S. Ram Mahesh
Over 2000 performers will gather at Trelawny stadium for the opening ceremony
This is the most open World Cup since 1992Injuries a major cause for concern
Kingston: It's upon us. In a few hours, cricket's quadrennial showcase begins at remote Trelawny, a five-hour road trip from here in Kingston, Jamaica's uplifting, blasé, bullet-ridden capital.
The route, carved through pristine rainforest, has as its guide a babbling stream: even by the Caribbean's high standards, this is a particularly pretty part.
Over 2000 performers will gather at Trelawny's multipurpose stadium on Sunday evening for that much maligned of occasions the opening ceremony.
At more established sporting celebrations such as the Olympics and the football World Cup, the opening ceremony is often a concession to excess; here, it'll be interesting to see how a spontaneous people parties at Gros Islet in the island of St. Lucia for instance happen if someone tires of strumming in his wooden cabin and brings his guitar to the street adjust to structured celebration. The World Cup comes at an important time for both the one-day version and the region's people.
The growing popularity of the Twenty20 format and the time-honoured primacy of Test cricket are combining to place one-day cricket in danger of disappearing like breath frosted on a shaving mirror.
It's therefore paramount that the ninth edition of the World Cup serves up cricket of skill and brio.
It would help of course if the format were sensible: it's obvious the tournament is swollen at the beginning, contriving to select the top eight sides, before practically tripping over itself towards the end.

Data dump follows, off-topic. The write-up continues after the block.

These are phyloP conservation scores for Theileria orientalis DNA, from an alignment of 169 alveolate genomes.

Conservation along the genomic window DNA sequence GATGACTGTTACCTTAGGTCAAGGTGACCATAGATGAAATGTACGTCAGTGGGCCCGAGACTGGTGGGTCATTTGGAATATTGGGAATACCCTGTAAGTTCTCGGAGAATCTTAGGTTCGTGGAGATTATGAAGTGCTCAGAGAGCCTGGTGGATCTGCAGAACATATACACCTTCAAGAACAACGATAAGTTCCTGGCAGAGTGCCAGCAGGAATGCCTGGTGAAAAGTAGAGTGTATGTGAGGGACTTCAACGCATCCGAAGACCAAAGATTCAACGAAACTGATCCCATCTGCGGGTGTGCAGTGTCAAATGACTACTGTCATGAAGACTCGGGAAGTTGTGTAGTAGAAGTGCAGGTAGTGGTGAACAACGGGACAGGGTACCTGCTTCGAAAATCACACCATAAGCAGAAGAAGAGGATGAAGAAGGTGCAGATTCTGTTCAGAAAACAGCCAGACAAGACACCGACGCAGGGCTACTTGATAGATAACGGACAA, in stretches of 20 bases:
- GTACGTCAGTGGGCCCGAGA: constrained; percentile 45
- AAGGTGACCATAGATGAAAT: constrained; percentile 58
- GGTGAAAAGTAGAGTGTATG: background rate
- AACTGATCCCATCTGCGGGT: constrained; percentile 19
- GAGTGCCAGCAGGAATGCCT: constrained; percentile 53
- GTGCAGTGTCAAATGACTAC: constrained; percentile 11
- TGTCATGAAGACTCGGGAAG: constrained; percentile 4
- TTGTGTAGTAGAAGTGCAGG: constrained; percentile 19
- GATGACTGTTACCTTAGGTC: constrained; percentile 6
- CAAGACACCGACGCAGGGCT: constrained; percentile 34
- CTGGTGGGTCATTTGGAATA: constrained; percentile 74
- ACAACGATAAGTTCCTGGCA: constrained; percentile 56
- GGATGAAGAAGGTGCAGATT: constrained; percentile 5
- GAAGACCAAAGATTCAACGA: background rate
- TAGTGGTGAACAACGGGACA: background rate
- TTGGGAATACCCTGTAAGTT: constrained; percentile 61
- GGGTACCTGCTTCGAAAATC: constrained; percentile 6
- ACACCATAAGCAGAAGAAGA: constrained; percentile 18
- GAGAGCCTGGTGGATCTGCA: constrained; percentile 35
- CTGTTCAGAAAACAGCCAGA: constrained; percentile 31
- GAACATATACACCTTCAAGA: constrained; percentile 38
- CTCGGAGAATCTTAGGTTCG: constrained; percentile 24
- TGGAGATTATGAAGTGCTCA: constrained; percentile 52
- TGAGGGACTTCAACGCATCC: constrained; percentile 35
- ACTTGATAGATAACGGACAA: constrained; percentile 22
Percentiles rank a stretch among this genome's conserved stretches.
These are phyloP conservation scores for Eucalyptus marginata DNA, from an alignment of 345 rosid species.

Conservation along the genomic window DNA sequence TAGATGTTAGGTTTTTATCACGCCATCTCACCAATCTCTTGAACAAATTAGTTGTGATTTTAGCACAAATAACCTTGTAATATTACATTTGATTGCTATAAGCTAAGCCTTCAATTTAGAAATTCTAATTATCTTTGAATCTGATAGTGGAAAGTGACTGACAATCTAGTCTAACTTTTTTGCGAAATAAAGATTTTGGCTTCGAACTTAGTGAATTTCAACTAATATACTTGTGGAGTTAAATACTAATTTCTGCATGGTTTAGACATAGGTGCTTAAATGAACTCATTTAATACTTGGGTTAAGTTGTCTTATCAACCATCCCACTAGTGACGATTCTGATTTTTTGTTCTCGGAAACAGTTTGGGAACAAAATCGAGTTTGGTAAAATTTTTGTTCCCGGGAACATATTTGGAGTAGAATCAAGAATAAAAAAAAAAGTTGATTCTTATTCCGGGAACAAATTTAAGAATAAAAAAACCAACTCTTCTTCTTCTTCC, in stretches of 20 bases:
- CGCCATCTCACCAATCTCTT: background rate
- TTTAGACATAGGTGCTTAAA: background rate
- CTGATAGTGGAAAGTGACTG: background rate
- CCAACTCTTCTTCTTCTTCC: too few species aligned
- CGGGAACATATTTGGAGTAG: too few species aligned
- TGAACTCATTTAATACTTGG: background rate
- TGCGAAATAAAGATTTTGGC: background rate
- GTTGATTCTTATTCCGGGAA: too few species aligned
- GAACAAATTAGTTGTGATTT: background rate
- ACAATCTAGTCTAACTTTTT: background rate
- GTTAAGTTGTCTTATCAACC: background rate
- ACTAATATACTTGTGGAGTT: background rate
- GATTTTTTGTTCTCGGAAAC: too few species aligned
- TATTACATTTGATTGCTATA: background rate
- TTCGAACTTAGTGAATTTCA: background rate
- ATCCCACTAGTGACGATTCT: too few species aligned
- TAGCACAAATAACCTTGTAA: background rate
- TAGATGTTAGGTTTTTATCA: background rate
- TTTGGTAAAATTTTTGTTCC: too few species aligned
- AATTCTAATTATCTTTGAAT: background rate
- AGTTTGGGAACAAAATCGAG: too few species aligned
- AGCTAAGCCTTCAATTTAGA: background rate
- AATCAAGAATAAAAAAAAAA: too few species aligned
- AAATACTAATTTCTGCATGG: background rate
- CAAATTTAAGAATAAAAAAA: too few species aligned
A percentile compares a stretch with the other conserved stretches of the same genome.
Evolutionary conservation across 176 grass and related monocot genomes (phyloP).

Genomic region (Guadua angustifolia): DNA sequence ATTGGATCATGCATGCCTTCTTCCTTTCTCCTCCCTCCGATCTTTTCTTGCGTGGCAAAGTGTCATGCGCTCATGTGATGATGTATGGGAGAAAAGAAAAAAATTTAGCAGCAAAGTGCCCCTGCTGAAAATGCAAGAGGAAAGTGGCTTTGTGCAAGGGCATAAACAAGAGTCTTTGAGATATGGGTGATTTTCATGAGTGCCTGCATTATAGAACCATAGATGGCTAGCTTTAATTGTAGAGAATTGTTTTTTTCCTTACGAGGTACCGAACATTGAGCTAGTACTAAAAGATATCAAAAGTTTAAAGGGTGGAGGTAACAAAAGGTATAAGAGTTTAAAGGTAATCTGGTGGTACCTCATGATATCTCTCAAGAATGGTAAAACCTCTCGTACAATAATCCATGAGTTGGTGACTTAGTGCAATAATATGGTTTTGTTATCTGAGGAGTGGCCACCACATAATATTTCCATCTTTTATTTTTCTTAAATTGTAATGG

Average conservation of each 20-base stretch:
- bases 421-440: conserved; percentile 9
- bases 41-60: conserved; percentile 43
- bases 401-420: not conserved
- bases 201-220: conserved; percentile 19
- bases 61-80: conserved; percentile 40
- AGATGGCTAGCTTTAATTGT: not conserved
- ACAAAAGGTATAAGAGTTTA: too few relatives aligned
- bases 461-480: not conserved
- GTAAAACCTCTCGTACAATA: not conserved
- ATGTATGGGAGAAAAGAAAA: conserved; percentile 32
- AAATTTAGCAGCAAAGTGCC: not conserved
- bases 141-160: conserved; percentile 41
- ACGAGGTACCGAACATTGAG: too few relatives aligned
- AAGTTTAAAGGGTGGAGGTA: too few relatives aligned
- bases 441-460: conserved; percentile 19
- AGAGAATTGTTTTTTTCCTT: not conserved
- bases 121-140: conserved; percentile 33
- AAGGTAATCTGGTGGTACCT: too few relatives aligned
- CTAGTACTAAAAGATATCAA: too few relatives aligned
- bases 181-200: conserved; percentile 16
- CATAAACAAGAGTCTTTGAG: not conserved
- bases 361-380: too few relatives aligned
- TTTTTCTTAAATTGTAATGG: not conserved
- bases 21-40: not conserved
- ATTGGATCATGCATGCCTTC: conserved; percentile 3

The tracks in at least some of the islands are likely to play like porridge. On the surface, this may not seem the best of things, for stroke-making will be compromised; but, as the Champions Trophy showed, low-to-middle scoring matches add a tactical layer to the often straight narrative of limited-overs cricket.
Another cause for concern is the number of injuries. High-profile names have either pulled out or travelled, torn muscle glue-stuck, broken finger in splint, to the Caribbean. Consequently, the team that wins may not necessarily be the best cricket side, but merely the fittest or the most blessed.
Again, in disaster is salvation: Australia isn't the barnstorming outfit expected just to turn up to win its third consecutive title; the tournament is the most open since 1992.
The World Cup is a momentous occasion for the people of the West Indies.
At a time radio the Caribbean's great aerial mosh pit and opinion disseminator has stopped covering local cricket, a demonstrable increase in the level of interest is needed.
Cruise ships carrying hordes of cricket tourists are berthed at harbours in different islands in the Caribbean Sea; the hassled Customs officer merely rolls her eyes and says "A lot!" when asked how many passports she has stamped; and it's impossible for a person of reasonable means to find a bread-and-breakfast accommodation.
"Cricket is the ethos around which West Indian society revolves," the great Clive Lloyd, World Cup winner in 1975 and 1979, once said.
"It remains the instrument of Caribbean cohesion. It is to cricket and its many spin-offs that we owe our Caribbean consideration and dignity abroad. It is the musical instrument on which we orchestrate our emotions from the extremes of wild enthusiasm to the depths of despair."
So, is the West Indies ready? The Norman Manley airport here in Kingston, the first point of mediation for the cricket fan, shows signs that it's getting there.
Gone are the creaky fans that used to ponderously sweep listless air at the arrivals under an asbestos roof.
In its place are a formidable air-conditioner duct and a cool cement roof.
The flags of the 16 participating nations festoon the baggage reclamation area; the Indian flag alone is held aloft by an unremitting draft, leaving the superstitious in no doubt who'll hold the trophy aloft on April 28.